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CAESARS AIMING HIGHER

The granddaddy casino of high-limit gambling on the Strip is doing some Old Vegas-style marketing to get its name into the ears of the new breed of big-money gamblers.

On Monday, Caesars Palace raised its blackjack and line bets at craps to $50,000 per hand, which it is touting as the highest posted limits in town.

“It’s kind of like what the Horseshoe did in the old days when they’d hang the sign over the craps table claiming the highest limits anywhere,” long-time casino observer Phil Hevener said. “It’s certainly going to attract some notice. The push in competition for high-end table game business is pretty fierce at this point.”

The venerable casino has been increasingly sharing much of its high-limit play with Wynn Las Vegas, The Venetian and Bellagio, said Gary Selesner, president of Caesars Palace.

Caesars executives believe the new limits could bring back some of the high-end players the property “hadn’t seen in a while.”

“Caesars Palace has historically had among the highest limits in Las Vegas,” Selesner said. “Now we can claim the highest limits in Las Vegas. This is an opportunity to put Caesars Palace back as a leader in this part of the market.”

The betting limits for blackjack is up from $10,000 per hand. Players will also have the option to bet three hands at $25,000 per hand.

In addition to the $50,000 line bets, craps players can bet $25,000 and $30,000 on place bets, up from $5,000 and $6,000. “Hard way” players can now wager $10,000.

Caesars also raised the betting limits on roulette, going from $500 to $3,000 for “any way” wagers, including single numbers, splits and quads.

State gaming regulators were notified of the increases, but the change does not require regulatory approval.

“I think they could get action out of this,” said David Schwartz, director of the Center for Gaming Research at the University of Nevada, Las Vegas. “They have the name as the most famous casino in the world, so it makes sense that they have the highest limits in the world.”

Anthony Curtis, publisher of the Las Vegas Advisor, said the new limits will help Caesars Palace market itself as the highest of the Strip’s high-end properties.

“It has always been the brand in high-roller gambling at the highest levels,” said Curtis, who calls Caesars the greatest brand of the modern casino era. “I would look at it as them saying, ‘We’re Caesars Palace, we take big action, we want big players.’ “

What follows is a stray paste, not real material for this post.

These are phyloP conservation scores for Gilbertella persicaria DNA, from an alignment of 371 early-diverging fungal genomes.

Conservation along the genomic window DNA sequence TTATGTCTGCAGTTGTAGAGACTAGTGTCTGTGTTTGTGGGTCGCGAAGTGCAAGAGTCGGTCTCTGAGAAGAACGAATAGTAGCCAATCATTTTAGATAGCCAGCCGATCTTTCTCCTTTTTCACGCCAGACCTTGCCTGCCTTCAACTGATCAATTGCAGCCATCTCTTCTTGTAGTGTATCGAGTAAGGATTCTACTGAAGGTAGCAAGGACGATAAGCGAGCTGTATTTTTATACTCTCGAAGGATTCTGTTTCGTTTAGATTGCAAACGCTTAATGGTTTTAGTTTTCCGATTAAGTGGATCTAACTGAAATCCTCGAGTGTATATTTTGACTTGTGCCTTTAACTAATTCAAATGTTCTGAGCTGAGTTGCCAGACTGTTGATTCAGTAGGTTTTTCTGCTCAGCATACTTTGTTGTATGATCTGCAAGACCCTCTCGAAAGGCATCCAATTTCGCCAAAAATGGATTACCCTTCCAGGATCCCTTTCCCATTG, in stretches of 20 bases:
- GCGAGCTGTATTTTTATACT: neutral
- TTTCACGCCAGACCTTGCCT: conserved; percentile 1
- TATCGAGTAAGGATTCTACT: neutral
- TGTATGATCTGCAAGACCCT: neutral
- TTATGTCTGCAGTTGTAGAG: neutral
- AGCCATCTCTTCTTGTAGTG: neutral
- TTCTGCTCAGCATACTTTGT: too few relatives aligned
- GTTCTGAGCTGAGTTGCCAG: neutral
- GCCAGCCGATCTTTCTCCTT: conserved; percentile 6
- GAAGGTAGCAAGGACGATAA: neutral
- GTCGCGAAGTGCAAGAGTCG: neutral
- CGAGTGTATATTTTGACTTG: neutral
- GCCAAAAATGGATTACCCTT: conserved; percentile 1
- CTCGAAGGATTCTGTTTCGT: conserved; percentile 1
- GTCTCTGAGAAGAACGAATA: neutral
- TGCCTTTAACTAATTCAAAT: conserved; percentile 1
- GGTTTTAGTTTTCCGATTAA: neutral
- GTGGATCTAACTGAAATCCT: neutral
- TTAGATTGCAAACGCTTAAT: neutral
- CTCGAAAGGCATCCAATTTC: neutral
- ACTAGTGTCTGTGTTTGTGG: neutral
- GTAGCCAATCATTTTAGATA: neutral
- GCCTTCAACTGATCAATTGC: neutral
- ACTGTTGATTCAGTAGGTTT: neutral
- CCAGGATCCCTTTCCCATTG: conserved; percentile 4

Caesars Palace has been able to maintain its high-end position through the years in the face of greater competition, which now includes overseas markets such as Macau, Schwartz said.

The new limits are more in line with those at Harrah’s Entertainment’s international properties: the London Clubs International in the United Kingdom and South Africa, and the Conrad Resort & Casino Punta del Este in Uruguay.

“We’ve made these limits somewhat consistent with all these properties we have, which makes it easier to share customers,” Selesner said.

But Alan Feldman, MGM Mirage’s senior vice president for public affairs, described the Caesars announcement as “playing with words.”

He said MGM Mirage’s properties, which include MGM Grand, Bellagio, Mandalay Bay and The Mirage, grant limits exceeding Caesars Palace’s new numbers on a case-by-case basis.

A spokesman for The Venetian declined to comment. Calls to Wynn Las Vegas were not returned by deadline.

The move is the latest in a series of maneuvers by Caesars Palace to compete in the high-roller market.

The 41-year-old property announced a $1 billion expansion in July that will include a new 665-room hotel tower with three new pool villas. The expansion will also include a remodeling of the existing Forum Tower and the penthouse suite on the top floor.

In 2006, Caesars Palace built three penthouse suites in the Augustus Towers, built a new spa and new upscale restaurants.

“The limits really go hand-in-hand with all the improvements Caesars Palace designed to position the property as even more of a luxury property than it already is,” Selesner said.

Contact reporter Arnold M. Knightly at aknightly@reviewjournal.com or (702) 477-3893.

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